Cystic fibrosis is a hereditary disease characterized by faulty digestion, breathing problems, respiratory infections from mucus buildup, and the loss of salt in sweat. The disease is caused by mutations in a single gene and is inherited as an autosomal recessive trait, meaning that an affected individual inherits two mutated copies of the gene. In the past, cystic fibrosis was almost always fatal in childhood. Today, however, patients commonly live to be 30 years or older.
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Cystic fibrosis of the pancreas was the original description of this disease because it affects the pancreas and the lungs, although it's the lungs that are the cause of the most major concerns these days. The pancreas problems, which were the cause of the original label, are actually well treated by enzyme replacement. And we've done much better in the treatment of the disease, so the average survival is now in the mid-30s. But after the gene was discovered in 1989, a gene called CFTR, many people had hopes that that would lead immediately to a cure. That was probably unrealistic. But happily, now some two decades later, there is real promise of drug treatment based upon an understanding of how the gene works, and maybe in the future this will be a disease for the history books.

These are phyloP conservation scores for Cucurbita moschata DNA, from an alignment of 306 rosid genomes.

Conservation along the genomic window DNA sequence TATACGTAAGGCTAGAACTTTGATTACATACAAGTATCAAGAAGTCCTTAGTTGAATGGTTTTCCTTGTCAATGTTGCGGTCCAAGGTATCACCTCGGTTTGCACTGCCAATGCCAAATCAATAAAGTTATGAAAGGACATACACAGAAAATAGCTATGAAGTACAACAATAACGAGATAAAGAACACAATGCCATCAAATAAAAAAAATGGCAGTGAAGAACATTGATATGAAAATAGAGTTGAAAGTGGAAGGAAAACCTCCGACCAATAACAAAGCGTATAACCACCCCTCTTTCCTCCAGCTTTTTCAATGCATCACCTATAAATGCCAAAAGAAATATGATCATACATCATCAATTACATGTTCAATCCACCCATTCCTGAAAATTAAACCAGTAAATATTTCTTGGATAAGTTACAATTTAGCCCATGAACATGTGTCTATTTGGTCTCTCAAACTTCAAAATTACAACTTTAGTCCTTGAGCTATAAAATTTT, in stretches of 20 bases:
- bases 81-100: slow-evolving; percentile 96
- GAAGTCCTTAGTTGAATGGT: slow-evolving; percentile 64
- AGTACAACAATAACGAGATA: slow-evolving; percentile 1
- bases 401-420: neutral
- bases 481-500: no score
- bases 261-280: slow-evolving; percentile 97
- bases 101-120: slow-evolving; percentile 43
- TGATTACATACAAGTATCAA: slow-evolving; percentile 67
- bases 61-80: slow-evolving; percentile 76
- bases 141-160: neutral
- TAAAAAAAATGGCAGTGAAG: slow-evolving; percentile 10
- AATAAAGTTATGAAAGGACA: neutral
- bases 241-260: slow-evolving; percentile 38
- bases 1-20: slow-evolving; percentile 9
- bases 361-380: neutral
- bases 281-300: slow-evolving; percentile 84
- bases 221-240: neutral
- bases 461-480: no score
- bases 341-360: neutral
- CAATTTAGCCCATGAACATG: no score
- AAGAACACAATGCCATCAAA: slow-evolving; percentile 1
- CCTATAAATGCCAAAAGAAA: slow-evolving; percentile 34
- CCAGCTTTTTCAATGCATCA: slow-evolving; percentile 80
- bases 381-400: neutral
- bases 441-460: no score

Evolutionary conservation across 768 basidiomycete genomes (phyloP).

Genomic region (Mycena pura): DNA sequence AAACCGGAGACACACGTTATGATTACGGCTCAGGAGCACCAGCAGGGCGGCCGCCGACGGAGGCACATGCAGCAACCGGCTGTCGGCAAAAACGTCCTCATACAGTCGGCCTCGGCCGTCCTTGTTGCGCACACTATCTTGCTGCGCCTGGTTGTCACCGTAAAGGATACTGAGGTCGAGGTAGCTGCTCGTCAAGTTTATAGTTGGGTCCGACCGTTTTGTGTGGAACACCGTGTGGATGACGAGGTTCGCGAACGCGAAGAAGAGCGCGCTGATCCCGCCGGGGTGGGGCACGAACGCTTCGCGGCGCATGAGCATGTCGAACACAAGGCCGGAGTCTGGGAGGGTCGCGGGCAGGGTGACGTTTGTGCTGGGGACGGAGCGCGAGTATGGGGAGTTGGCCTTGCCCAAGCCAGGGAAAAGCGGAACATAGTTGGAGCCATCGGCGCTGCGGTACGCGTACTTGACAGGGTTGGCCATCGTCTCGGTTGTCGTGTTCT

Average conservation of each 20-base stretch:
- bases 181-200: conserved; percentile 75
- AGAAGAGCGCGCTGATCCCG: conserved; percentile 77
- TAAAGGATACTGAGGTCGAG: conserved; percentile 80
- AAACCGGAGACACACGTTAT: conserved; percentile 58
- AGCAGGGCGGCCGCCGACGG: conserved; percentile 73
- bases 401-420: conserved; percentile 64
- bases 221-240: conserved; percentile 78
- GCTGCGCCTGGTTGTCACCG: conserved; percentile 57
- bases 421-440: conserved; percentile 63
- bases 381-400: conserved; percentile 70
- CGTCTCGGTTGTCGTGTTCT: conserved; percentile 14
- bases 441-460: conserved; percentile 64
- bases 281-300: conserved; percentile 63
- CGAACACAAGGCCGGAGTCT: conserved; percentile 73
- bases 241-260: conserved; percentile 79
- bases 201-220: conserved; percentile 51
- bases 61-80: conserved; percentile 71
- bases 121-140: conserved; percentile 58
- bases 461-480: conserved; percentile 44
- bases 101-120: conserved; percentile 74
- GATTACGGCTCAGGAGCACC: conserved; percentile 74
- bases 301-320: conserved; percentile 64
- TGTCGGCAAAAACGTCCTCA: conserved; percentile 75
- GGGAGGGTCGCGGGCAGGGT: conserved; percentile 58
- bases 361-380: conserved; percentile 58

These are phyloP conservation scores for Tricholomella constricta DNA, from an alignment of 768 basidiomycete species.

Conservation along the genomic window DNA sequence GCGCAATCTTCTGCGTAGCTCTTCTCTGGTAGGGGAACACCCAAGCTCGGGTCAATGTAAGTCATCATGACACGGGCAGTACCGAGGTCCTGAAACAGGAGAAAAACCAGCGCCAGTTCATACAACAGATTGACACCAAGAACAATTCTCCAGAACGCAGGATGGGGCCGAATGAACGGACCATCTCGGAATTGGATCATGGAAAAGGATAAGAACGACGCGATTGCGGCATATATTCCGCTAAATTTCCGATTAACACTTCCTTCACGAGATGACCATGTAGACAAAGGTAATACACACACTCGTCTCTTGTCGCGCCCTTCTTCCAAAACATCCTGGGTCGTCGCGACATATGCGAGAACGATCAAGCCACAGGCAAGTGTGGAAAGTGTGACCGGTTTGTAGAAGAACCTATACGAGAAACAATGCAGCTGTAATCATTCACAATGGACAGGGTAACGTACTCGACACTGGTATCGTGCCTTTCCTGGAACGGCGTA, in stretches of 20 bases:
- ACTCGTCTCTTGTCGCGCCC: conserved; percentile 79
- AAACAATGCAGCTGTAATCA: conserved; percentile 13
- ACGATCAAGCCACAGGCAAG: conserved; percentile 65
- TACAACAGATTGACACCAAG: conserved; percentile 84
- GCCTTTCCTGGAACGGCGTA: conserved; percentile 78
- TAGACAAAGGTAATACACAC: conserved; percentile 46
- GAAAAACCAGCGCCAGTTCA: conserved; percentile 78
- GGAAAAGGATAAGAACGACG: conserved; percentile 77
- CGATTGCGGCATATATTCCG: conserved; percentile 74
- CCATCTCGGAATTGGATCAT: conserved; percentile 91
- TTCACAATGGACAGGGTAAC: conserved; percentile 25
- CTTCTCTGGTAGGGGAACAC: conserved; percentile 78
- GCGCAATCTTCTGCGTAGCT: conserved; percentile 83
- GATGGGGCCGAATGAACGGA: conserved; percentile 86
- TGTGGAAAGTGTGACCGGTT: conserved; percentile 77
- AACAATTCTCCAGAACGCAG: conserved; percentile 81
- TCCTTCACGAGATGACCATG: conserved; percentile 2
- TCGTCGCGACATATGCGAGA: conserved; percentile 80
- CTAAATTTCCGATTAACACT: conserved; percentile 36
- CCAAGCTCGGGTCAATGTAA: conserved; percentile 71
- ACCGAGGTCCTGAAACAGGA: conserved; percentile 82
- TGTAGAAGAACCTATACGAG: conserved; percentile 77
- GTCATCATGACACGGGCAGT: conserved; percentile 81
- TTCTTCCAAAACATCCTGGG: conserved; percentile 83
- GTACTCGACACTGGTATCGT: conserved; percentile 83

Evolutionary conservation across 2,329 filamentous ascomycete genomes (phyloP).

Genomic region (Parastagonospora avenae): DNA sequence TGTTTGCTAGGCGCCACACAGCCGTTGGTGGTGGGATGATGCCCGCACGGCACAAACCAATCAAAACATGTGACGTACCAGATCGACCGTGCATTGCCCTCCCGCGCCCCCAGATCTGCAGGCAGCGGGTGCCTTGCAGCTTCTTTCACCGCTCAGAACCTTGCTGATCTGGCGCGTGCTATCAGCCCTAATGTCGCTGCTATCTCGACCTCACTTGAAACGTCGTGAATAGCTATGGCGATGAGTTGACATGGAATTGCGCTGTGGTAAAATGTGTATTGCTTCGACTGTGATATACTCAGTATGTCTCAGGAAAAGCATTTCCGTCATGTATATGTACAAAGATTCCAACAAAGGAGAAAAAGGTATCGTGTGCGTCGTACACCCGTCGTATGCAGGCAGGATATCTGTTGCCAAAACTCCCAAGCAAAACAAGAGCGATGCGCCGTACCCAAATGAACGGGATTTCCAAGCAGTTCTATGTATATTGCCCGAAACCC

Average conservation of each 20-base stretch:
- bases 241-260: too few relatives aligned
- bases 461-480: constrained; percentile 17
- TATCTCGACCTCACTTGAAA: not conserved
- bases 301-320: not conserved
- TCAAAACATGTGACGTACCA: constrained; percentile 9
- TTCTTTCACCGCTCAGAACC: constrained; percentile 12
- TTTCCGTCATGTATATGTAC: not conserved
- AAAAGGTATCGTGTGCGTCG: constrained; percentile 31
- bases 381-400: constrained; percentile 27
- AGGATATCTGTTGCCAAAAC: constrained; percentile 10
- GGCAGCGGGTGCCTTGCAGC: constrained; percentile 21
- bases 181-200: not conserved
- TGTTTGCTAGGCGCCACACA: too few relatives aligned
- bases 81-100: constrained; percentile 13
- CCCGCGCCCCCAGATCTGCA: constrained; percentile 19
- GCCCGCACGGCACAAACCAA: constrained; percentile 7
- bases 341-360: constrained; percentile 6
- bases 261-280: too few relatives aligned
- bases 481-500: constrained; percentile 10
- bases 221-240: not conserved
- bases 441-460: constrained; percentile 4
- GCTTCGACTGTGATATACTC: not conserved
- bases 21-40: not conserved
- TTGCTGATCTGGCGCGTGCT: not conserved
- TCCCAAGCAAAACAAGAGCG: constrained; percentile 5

Francis S. Collins, M.D., Ph.D.
Director, National Institutes of Health; Former Director, National Human Genome Research Institute
Dr. Francis S. Collins, director of the National Institutes of Health, is noted for his landmark discoveries of disease genes and his visionary leadership of the Human Genome Project, a complex multidisciplinary scientific enterprise directed at mapping and sequencing human DNA. Dr. Collins was the director of the National Human Genome Research Institute from 1993 to 2008. His research has led to the identification of genetic variants associated with type 2 diabetes and the genes responsible for cystic fibrosis, neurofibromatosis, Huntington's disease and Hutchinson-Gilford progeria syndrome. In 2007, Dr. Collins received the Presidential Medal of Freedom, the nation's highest civil award, for his revolutionary contributions to genetic research.